The financial picture is even more impressive on closer inspection. In the 1996-97 school year, for example, Cato could afford to hand over more than $320,000 for “administrative costs” to Cato's corporate parent, the Education Foundation for Ethics and Principles, a registered nonprofit formed and controlled by Cosgrove. It's not unusual for private or public schools to be affiliated with nonprofit foundations. But the relationship is backward here. Foundations are typically set up to lead fund-raising efforts to benefit a school. At Cato, the money has gone the other way, with school funds being siphoned off by the foundation.
What that money paid for is anyone's guess, because school officials won't say. They've declared the Education Foundation exempt from the open-meetings and public-records acts.
“I make the analogy to a private business,” explained Barbara Sledziona, the schools division head for the Education Foundation. “You wouldn't expect a private business to tell you where all of its offices were or to identify its employees or clients.” Cato officials also refused to produce their nonprofit tax filings.
Cato has secured a financial windfall by paying little in salaries, spending a pittance on textbooks and providing few employee benefits – a combination entirely compatible with both the school's format and its ethos.
Cato's advertised bill of fare is home schooling, which is seductively packaged as an alternative to public school campuses plagued with gangs, large classes and falling roof tiles. Parents who sign up with Cato become the teachers for their own children: They plan the curriculum; they do the teaching. From Cato, they get free books, and sometimes computers and Internet access. The Cato budget now also includes a small amount for loaner musical instruments.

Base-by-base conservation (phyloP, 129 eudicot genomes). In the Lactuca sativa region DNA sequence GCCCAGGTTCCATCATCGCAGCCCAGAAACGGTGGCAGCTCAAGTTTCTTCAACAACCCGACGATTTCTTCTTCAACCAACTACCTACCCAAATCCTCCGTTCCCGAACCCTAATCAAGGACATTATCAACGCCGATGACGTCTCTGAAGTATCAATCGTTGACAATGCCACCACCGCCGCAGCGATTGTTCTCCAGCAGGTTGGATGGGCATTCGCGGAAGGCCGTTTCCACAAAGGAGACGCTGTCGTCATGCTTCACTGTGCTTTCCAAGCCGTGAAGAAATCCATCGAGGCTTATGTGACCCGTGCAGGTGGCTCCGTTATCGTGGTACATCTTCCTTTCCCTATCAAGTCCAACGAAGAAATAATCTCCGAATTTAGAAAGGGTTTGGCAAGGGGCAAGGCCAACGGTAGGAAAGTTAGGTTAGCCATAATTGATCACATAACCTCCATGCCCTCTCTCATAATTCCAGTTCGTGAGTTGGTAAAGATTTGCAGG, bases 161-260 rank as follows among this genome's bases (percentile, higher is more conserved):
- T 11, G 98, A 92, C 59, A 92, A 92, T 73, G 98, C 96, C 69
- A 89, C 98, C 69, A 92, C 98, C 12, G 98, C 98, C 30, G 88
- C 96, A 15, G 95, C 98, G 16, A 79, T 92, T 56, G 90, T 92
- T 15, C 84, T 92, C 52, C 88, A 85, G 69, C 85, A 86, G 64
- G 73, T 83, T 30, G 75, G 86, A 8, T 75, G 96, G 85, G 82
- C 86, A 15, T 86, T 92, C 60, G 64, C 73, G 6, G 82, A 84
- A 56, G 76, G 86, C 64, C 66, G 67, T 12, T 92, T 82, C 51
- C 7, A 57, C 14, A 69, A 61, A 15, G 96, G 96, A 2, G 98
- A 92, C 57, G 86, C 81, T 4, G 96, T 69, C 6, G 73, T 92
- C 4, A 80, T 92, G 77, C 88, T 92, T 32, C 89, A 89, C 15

For parents who already home-school, the Cato deal's a hard one to turn down. Just for joining, they get materials and assistance they otherwise would have to pay for. This bonus, as well as Cato's self-paced curriculum and its anti-establishment attitude, has helped the school develop a core of true believers among students, faculty and administrators. But whatever its merits, the system also has proved a gold mine for Cosgrove, who receives full state funding for students, about $3,600 a year.